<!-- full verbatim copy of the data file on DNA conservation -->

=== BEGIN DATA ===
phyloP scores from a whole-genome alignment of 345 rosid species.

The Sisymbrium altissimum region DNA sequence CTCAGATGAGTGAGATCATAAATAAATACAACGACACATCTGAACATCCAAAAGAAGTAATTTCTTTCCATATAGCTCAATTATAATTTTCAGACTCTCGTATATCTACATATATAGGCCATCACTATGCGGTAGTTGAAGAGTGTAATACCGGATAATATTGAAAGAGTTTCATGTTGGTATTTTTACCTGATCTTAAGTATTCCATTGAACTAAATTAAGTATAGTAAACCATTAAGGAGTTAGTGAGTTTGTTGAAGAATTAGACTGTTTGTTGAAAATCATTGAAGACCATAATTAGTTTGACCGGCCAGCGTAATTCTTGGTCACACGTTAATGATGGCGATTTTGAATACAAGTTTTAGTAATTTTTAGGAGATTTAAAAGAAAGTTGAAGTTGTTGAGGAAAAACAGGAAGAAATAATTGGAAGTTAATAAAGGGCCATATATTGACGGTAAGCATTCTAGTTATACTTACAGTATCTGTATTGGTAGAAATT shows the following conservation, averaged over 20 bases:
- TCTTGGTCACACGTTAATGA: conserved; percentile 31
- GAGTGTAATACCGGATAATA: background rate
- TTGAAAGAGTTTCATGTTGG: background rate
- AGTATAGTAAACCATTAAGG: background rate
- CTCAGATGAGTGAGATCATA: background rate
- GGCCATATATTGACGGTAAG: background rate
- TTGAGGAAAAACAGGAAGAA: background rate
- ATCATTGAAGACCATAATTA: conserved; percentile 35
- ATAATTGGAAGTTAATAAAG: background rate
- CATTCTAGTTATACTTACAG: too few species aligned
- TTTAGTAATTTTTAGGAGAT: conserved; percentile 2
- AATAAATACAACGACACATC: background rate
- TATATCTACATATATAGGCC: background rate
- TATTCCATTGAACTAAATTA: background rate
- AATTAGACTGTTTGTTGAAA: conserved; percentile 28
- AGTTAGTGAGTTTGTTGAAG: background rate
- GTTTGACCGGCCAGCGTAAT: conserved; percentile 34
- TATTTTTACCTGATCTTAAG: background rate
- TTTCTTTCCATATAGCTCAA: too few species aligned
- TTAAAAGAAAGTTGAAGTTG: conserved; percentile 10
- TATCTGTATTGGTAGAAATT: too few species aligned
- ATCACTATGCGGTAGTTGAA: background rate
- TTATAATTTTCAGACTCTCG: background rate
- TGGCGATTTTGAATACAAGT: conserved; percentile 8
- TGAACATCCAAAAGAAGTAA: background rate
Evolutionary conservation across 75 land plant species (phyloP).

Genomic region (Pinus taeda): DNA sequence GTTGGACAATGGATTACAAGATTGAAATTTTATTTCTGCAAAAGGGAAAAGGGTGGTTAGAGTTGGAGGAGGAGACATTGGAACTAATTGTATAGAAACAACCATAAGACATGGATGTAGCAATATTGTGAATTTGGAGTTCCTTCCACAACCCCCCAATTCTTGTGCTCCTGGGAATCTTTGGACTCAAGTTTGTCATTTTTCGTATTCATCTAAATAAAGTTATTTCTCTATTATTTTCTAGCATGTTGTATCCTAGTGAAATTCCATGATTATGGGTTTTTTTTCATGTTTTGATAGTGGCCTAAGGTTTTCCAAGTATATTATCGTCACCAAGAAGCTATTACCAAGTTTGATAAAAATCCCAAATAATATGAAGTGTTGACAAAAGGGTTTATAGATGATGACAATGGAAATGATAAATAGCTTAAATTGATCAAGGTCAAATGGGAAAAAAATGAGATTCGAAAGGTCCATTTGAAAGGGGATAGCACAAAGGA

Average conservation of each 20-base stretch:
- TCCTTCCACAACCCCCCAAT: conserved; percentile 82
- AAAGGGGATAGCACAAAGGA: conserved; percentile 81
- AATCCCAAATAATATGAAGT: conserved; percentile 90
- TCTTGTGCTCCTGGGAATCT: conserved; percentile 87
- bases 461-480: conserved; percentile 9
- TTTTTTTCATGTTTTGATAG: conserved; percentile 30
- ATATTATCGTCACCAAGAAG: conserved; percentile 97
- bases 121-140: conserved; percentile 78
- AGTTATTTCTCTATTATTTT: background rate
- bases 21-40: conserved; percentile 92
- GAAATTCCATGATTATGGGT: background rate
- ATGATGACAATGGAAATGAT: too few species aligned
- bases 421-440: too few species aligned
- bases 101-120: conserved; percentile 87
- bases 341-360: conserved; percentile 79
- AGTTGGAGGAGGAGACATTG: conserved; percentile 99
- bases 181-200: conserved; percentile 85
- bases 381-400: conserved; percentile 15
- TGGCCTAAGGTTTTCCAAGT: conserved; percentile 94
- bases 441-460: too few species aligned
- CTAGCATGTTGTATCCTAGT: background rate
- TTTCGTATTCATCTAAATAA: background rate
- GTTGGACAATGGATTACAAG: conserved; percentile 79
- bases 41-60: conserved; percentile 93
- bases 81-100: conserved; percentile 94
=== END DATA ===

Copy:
phyloP scores from a whole-genome alignment of 345 rosid species.

The Sisymbrium altissimum region DNA sequence CTCAGATGAGTGAGATCATAAATAAATACAACGACACATCTGAACATCCAAAAGAAGTAATTTCTTTCCATATAGCTCAATTATAATTTTCAGACTCTCGTATATCTACATATATAGGCCATCACTATGCGGTAGTTGAAGAGTGTAATACCGGATAATATTGAAAGAGTTTCATGTTGGTATTTTTACCTGATCTTAAGTATTCCATTGAACTAAATTAAGTATAGTAAACCATTAAGGAGTTAGTGAGTTTGTTGAAGAATTAGACTGTTTGTTGAAAATCATTGAAGACCATAATTAGTTTGACCGGCCAGCGTAATTCTTGGTCACACGTTAATGATGGCGATTTTGAATACAAGTTTTAGTAATTTTTAGGAGATTTAAAAGAAAGTTGAAGTTGTTGAGGAAAAACAGGAAGAAATAATTGGAAGTTAATAAAGGGCCATATATTGACGGTAAGCATTCTAGTTATACTTACAGTATCTGTATTGGTAGAAATT shows the following conservation, averaged over 20 bases:
- TCTTGGTCACACGTTAATGA: conserved; percentile 31
- GAGTGTAATACCGGATAATA: background rate
- TTGAAAGAGTTTCATGTTGG: background rate
- AGTATAGTAAACCATTAAGG: background rate
- CTCAGATGAGTGAGATCATA: background rate
- GGCCATATATTGACGGTAAG: background rate
- TTGAGGAAAAACAGGAAGAA: background rate
- ATCATTGAAGACCATAATTA: conserved; percentile 35
- ATAATTGGAAGTTAATAAAG: background rate
- CATTCTAGTTATACTTACAG: too few species aligned
- TTTAGTAATTTTTAGGAGAT: conserved; percentile 2
- AATAAATACAACGACACATC: background rate
- TATATCTACATATATAGGCC: background rate
- TATTCCATTGAACTAAATTA: background rate
- AATTAGACTGTTTGTTGAAA: conserved; percentile 28
- AGTTAGTGAGTTTGTTGAAG: background rate
- GTTTGACCGGCCAGCGTAAT: conserved; percentile 34
- TATTTTTACCTGATCTTAAG: background rate
- TTTCTTTCCATATAGCTCAA: too few species aligned
- TTAAAAGAAAGTTGAAGTTG: conserved; percentile 10
- TATCTGTATTGGTAGAAATT: too few species aligned
- ATCACTATGCGGTAGTTGAA: background rate
- TTATAATTTTCAGACTCTCG: background rate
- TGGCGATTTTGAATACAAGT: conserved; percentile 8
- TGAACATCCAAAAGAAGTAA: background rate
Evolutionary conservation across 75 land plant species (phyloP).

Genomic region (Pinus taeda): DNA sequence GTTGGACAATGGATTACAAGATTGAAATTTTATTTCTGCAAAAGGGAAAAGGGTGGTTAGAGTTGGAGGAGGAGACATTGGAACTAATTGTATAGAAACAACCATAAGACATGGATGTAGCAATATTGTGAATTTGGAGTTCCTTCCACAACCCCCCAATTCTTGTGCTCCTGGGAATCTTTGGACTCAAGTTTGTCATTTTTCGTATTCATCTAAATAAAGTTATTTCTCTATTATTTTCTAGCATGTTGTATCCTAGTGAAATTCCATGATTATGGGTTTTTTTTCATGTTTTGATAGTGGCCTAAGGTTTTCCAAGTATATTATCGTCACCAAGAAGCTATTACCAAGTTTGATAAAAATCCCAAATAATATGAAGTGTTGACAAAAGGGTTTATAGATGATGACAATGGAAATGATAAATAGCTTAAATTGATCAAGGTCAAATGGGAAAAAAATGAGATTCGAAAGGTCCATTTGAAAGGGGATAGCACAAAGGA

Average conservation of each 20-base stretch:
- TCCTTCCACAACCCCCCAAT: conserved; percentile 82
- AAAGGGGATAGCACAAAGGA: conserved; percentile 81
- AATCCCAAATAATATGAAGT: conserved; percentile 90
- TCTTGTGCTCCTGGGAATCT: conserved; percentile 87
- bases 461-480: conserved; percentile 9
- TTTTTTTCATGTTTTGATAG: conserved; percentile 30
- ATATTATCGTCACCAAGAAG: conserved; percentile 97
- bases 121-140: conserved; percentile 78
- AGTTATTTCTCTATTATTTT: background rate
- bases 21-40: conserved; percentile 92
- GAAATTCCATGATTATGGGT: background rate
- ATGATGACAATGGAAATGAT: too few species aligned
- bases 421-440: too few species aligned
- bases 101-120: conserved; percentile 87
- bases 341-360: conserved; percentile 79
- AGTTGGAGGAGGAGACATTG: conserved; percentile 99
- bases 181-200: conserved; percentile 85
- bases 381-400: conserved; percentile 15
- TGGCCTAAGGTTTTCCAAGT: conserved; percentile 94
- bases 441-460: too few species aligned
- CTAGCATGTTGTATCCTAGT: background rate
- TTTCGTATTCATCTAAATAA: background rate
- GTTGGACAATGGATTACAAG: conserved; percentile 79
- bases 41-60: conserved; percentile 93
- bases 81-100: conserved; percentile 94